Ransomware Attacks Continue to Increase Against City Governments

August 4, 2019 | 1 min read


Just over a year ago a massive SamSam ransomware attack crippled the city of Atlanta. It took the city back to the Stone Age, or more appropriately, the Paper Age. A third of the software programs used by the city were taken offline or disabled. It affected an estimated 6 million people and cost the city $17 million in ransom payments and recovery costs.

Fast forward to May 2019 when Baltimore's government computer systems were infected with a new and aggressive ransomware variant named RobbinHood. All servers, with the exception of essential services, were taken offline. With the success of these attacks, local government infrastructures have become a target for cybercriminals. The number of attacks rose from 38 in 2017 to 53 in 2018. In the month of June there were reported ransomware attacks against:

  • Greenville, NC
  • Imperial County, CA
  • Stuart, FL
  • Cleveland, OH
  • Augusta, ME
  • Lynn, MA
  • Cartersville, GA
  • Edcouch, TX
  • Riviera Beach, FL
  • Lake City, FL

We can attribute this surge to a number of factors. First off, ransomware attacks have become significantly more targeted than when they first emerged. Ransomware is typically an opportunistic attack employing a spam campaign to get as many clicks as possible. It operates under a commodity model where cybercriminals profit through the quantity of attacks, not quality of attacks. However, cybercriminals have increased their efforts on targeted attacks against more profitable victims. As proof, ransomware payouts have tripled in the last year.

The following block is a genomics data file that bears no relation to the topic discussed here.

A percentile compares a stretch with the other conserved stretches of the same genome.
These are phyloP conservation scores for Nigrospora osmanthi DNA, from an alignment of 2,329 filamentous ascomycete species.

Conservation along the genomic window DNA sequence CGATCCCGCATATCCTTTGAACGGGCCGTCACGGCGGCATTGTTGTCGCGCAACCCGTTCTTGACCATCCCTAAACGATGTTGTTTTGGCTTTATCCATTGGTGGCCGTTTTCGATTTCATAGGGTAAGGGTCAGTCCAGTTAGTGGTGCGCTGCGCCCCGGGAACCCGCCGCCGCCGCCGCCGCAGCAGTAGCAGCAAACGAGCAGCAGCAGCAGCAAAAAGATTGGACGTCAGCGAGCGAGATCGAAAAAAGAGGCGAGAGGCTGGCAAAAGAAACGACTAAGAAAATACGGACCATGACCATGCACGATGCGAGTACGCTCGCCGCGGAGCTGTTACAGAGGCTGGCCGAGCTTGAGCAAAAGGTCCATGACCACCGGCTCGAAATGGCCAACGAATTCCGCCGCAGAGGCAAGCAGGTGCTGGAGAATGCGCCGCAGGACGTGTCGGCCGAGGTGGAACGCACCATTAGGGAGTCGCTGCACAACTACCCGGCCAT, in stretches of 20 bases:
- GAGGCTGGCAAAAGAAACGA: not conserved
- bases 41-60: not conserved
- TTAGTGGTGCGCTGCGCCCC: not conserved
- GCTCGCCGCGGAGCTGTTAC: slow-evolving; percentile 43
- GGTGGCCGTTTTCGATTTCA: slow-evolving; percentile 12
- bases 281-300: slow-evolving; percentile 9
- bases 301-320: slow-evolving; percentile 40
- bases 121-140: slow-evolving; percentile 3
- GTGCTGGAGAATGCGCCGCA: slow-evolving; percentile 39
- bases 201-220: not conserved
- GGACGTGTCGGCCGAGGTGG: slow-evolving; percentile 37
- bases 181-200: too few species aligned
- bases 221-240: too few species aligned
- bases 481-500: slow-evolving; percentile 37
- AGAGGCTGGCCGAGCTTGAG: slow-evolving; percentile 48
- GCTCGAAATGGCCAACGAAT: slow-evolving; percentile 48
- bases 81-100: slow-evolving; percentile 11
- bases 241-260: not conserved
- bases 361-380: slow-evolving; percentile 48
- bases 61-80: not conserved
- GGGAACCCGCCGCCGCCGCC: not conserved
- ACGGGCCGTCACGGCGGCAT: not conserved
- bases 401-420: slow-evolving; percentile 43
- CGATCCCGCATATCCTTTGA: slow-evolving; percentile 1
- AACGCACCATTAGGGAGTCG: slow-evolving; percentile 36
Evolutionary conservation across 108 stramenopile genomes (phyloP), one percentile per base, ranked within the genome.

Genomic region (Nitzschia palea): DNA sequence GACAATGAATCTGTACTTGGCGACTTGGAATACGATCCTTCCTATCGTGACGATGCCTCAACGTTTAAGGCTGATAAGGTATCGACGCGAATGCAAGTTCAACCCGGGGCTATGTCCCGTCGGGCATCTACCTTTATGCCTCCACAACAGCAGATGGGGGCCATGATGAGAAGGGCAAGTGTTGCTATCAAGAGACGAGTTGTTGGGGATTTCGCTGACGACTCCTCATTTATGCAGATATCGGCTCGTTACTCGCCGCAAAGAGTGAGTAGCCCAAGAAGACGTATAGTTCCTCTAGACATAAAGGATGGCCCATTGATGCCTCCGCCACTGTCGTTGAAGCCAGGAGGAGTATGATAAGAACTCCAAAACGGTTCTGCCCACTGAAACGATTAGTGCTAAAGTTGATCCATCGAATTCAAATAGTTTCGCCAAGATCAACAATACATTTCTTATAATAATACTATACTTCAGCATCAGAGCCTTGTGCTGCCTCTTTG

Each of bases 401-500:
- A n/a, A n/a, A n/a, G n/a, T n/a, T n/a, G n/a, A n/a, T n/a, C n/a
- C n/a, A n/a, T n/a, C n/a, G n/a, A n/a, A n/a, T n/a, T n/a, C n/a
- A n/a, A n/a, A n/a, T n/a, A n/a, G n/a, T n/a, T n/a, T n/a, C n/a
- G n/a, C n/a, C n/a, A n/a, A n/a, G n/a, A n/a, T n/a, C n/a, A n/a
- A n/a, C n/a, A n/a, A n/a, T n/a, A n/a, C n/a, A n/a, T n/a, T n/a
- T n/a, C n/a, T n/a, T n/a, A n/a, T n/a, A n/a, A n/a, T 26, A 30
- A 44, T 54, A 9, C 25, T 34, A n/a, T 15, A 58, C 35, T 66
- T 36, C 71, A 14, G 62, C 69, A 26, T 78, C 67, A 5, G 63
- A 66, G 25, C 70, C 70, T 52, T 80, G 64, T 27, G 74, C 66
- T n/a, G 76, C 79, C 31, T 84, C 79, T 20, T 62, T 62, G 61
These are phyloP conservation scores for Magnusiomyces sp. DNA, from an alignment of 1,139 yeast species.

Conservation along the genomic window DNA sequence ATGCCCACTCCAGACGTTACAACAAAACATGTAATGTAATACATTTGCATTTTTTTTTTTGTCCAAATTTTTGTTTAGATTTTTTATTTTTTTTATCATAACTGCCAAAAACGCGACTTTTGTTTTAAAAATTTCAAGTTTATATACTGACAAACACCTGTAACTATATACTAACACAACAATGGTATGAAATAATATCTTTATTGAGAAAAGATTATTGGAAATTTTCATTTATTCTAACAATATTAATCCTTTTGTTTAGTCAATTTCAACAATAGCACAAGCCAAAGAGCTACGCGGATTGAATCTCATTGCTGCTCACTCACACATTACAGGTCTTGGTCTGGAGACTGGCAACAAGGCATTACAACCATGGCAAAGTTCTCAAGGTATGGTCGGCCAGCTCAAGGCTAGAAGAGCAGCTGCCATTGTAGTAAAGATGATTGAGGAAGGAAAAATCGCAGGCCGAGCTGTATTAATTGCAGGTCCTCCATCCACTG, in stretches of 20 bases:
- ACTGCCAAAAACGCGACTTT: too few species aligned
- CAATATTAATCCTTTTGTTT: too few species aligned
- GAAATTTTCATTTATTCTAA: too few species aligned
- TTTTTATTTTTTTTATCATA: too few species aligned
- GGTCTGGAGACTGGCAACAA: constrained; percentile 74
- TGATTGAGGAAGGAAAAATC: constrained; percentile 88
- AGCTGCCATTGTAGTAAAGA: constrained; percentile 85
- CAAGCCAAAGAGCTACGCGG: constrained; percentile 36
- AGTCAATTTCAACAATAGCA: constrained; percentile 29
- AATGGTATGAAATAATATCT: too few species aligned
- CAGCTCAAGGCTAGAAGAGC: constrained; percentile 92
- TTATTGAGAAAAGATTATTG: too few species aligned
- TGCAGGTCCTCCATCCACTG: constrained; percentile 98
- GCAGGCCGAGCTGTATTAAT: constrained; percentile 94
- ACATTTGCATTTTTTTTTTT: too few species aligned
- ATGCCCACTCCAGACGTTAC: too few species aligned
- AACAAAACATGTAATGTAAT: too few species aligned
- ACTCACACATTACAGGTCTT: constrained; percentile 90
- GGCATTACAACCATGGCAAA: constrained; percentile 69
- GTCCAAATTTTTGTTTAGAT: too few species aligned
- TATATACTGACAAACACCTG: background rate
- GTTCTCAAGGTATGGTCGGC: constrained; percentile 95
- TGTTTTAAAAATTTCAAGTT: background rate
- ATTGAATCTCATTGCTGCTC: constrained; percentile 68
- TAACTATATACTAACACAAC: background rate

Secondly, the bigger the organization, the less they likely they can devote the time and money needed to update and maintain every aspect of their cyber infrastructure. This creates a rather large surface area for attack. In addition, today’s ransomware attacks employ aggressive lateral movement techniques that traverse the infrastructure quickly. This increases the revenue potential for the attackers.

And finally, many city governments have failed to update their network architectures from legacy equipment. They have implemented poor patch management. And, they are understaffed with IT individuals who lack the proper cybersecurity expertise. To protect their IT infrastructure and the communities they serve, city governments should consider engaging a qualified Managed Security Services Provider to:

  • Assess their overall security posture and vulnerabilities
  • Develop an actionable roadmap to improve their defensive capabilities
  • Augment their IT teams with proven cybersecurity expertise

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